National Emergency Number Association President Bill McMurray, speaking last month at the 2005 VoIP: Telephony conference, predicted that the FCC's order requiring voice-over-IP providers to offer the same enhanced 911 services made available by wireline and wireless carriers ultimately would result in new technologies that improve the performance of public-safety answering points (PSAPs) and first responders in the field.

PSAPs are eager to leverage the advantages of an IP-backbone infrastructure, which would make possible a plethora of advanced applications, including advanced crash-notification data, real-time surveillance video and text messages from emergency medical technicians at an accident site.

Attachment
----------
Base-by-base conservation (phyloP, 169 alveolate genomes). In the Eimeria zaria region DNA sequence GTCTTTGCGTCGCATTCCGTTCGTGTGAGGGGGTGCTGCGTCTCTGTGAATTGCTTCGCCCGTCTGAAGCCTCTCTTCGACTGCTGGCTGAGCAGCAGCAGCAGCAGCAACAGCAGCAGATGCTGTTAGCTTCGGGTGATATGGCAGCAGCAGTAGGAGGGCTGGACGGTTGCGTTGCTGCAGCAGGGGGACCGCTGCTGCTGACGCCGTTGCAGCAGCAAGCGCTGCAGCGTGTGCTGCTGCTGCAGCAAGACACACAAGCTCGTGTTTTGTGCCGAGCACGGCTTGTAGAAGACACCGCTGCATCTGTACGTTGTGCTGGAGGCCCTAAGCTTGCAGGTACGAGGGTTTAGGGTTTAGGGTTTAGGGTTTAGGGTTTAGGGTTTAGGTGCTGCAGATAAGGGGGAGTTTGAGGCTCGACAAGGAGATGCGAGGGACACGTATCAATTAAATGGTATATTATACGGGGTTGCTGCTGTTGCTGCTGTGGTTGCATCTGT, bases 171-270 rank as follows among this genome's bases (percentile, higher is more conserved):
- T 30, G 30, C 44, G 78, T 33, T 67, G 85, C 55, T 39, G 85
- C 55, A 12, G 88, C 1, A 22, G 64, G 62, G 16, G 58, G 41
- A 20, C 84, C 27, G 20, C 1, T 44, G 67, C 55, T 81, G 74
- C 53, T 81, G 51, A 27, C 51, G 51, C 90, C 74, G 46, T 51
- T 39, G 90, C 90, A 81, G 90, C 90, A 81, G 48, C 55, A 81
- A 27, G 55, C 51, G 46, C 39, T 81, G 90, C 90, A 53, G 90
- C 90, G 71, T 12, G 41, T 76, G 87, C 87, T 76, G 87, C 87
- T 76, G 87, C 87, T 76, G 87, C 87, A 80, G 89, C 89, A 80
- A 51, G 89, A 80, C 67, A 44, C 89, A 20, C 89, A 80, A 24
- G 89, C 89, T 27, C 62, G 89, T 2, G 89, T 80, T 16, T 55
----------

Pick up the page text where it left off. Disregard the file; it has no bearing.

McMurray believes these capabilities, in time, will be enabled by technologies spawned as a result of equipment and systems developed by VoIP vendors required to meet the FCC's mandate.

“Therein lies our pathway to our future network design,” he said. “The solutions you develop for the nomadic consumer will present needed solutions for a myriad of other problems.”

McMurray added that PSAPs and VoIP vendors could learn a lot from each other and urged vendors to begin a dialogue with NENA. He said PSAPs need an “intensive training program” regarding IP-related issues and that NENA wants to train the telecommunications industry on what PSAPs need in terms of IP-based capabilities to facilitate the development of PSAP-friendly systems.

“We need to learn from you, and you need to learn from us,” he said.